While we’ve been to Italy a lot, we’ve never made friends before, but on this particular trip we would make a lot. I feel like the first night in Bologna set the tone. When we finally went to pay our tab, I don’t recall ever being given one. What I do remember instead is that when we asked for our check, we were given shots of vodka. We don’t drink vodka. But we just looked at each other again like, “Are we going to do this?” And so that night, after a day of drinking wine since lunch, we finished it with vodka.
No surprise, we slept until 11:30 the next morning, missing the hotel’s breakfast, which I would find out the next day was really lovely.
Speaking of: we were sleeping and missing breakfast at the Hotel Metropolitan which I can’t say anything bad about. The location was in the center of town,
walking distance to everything. The hotel itself was decorated in a modern Italian elegance of all white. My favorite touch was what I came to call the blanket installation. It was a black blanket at the foot of our all white bed that every day would be artfully arranged in a different fashion.
The hotel can also help you with parking should you be driving. The center of Bologna has restricted driving and you will need to leave you car in a garage a few blocks away and then walk to your hotel with your bags. You will also want to ask about a form that you need to fill out so that you don’t end up getting ticketed months later when someone looking at traffic cam footage sees that you drove you car through the restricted area. I don’t quite understand it all. I was lucky that I have a husband who does extensive research on banalities such as this, because the guy at the garage was zero help and we would have left without filling out the form.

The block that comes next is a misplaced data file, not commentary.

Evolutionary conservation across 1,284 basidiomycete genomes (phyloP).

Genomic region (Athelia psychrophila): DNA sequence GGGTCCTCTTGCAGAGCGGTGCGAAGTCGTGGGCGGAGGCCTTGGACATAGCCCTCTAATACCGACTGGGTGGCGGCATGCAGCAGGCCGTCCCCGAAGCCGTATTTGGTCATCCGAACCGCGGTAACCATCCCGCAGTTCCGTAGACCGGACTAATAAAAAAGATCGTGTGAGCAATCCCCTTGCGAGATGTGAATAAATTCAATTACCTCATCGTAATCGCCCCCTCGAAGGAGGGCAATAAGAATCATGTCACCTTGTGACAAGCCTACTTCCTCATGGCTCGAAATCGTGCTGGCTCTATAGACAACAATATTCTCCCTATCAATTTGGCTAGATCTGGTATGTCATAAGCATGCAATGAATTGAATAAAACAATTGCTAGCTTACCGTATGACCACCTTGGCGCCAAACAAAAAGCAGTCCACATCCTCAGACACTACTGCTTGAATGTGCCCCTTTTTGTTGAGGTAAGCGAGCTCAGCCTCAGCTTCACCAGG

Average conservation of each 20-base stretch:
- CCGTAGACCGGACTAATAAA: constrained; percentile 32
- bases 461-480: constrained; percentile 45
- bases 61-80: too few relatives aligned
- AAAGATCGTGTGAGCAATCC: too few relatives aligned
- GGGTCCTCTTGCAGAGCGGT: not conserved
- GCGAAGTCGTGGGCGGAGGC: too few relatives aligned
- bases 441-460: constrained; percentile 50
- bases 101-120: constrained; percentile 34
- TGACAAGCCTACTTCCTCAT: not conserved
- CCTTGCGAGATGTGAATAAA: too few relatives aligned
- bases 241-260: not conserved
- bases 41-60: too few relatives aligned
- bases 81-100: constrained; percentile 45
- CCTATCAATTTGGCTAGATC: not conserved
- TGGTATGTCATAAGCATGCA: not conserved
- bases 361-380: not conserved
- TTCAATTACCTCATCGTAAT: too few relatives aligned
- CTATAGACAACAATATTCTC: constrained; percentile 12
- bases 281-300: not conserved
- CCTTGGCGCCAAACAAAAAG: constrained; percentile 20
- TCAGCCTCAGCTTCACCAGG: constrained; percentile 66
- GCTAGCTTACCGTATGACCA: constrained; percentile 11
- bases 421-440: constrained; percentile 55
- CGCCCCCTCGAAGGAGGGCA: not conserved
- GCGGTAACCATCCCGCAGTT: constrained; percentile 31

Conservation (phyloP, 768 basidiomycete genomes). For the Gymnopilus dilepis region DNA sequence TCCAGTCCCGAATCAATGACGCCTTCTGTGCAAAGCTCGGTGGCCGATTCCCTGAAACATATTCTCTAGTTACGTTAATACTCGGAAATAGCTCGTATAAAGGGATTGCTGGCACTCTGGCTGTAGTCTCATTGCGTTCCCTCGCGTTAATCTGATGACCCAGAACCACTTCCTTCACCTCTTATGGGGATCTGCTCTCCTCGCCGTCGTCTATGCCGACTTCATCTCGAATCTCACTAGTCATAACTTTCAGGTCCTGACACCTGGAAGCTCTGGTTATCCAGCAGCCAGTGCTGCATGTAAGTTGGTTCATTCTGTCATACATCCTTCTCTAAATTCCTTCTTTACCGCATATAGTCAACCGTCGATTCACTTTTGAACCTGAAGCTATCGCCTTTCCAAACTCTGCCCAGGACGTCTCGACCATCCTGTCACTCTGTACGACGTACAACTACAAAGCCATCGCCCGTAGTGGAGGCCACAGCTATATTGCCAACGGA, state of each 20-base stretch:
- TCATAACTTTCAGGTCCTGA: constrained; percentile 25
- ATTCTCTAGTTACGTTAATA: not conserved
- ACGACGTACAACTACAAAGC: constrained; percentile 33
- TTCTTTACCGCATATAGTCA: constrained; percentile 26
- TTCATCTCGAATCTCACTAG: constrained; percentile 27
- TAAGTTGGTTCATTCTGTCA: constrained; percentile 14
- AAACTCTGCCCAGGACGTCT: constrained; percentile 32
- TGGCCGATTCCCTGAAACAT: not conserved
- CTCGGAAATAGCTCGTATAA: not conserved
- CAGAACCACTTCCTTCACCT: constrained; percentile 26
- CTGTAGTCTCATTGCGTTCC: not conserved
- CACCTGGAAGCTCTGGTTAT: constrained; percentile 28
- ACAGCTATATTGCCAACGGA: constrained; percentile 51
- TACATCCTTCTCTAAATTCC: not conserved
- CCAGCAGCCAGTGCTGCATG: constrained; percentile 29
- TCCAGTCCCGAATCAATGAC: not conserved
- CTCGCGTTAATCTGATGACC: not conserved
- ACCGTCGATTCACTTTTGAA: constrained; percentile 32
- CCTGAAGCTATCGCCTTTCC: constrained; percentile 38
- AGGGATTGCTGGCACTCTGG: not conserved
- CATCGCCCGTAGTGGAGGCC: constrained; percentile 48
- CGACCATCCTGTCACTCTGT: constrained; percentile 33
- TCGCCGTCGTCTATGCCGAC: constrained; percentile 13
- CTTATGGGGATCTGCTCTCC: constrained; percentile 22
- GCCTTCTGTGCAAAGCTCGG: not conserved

You can also reach Bologna by train. That may be preferable.
Perhaps my favorite part of Bologna was the modern art museum, MAMBO, which is such a treat because while Italy is home to so much great art, so little that you see was done in the last century. It’s a nice break from all the frescoes of the baby Jesus. There’s a lot of great pieces from when Bologna was a hotbed of political protests in the 60’s and 70’s, as well as more recent stuff. And also in the same structure is the Museo Morandi, housing the works of Giorgio Morandi, a 20th-century painter from Bologna. My favorite part of this exhibit is the way they sometimes pair his works with more modern ones that have similar subjects or influences, including a piece called “Not Morandi.”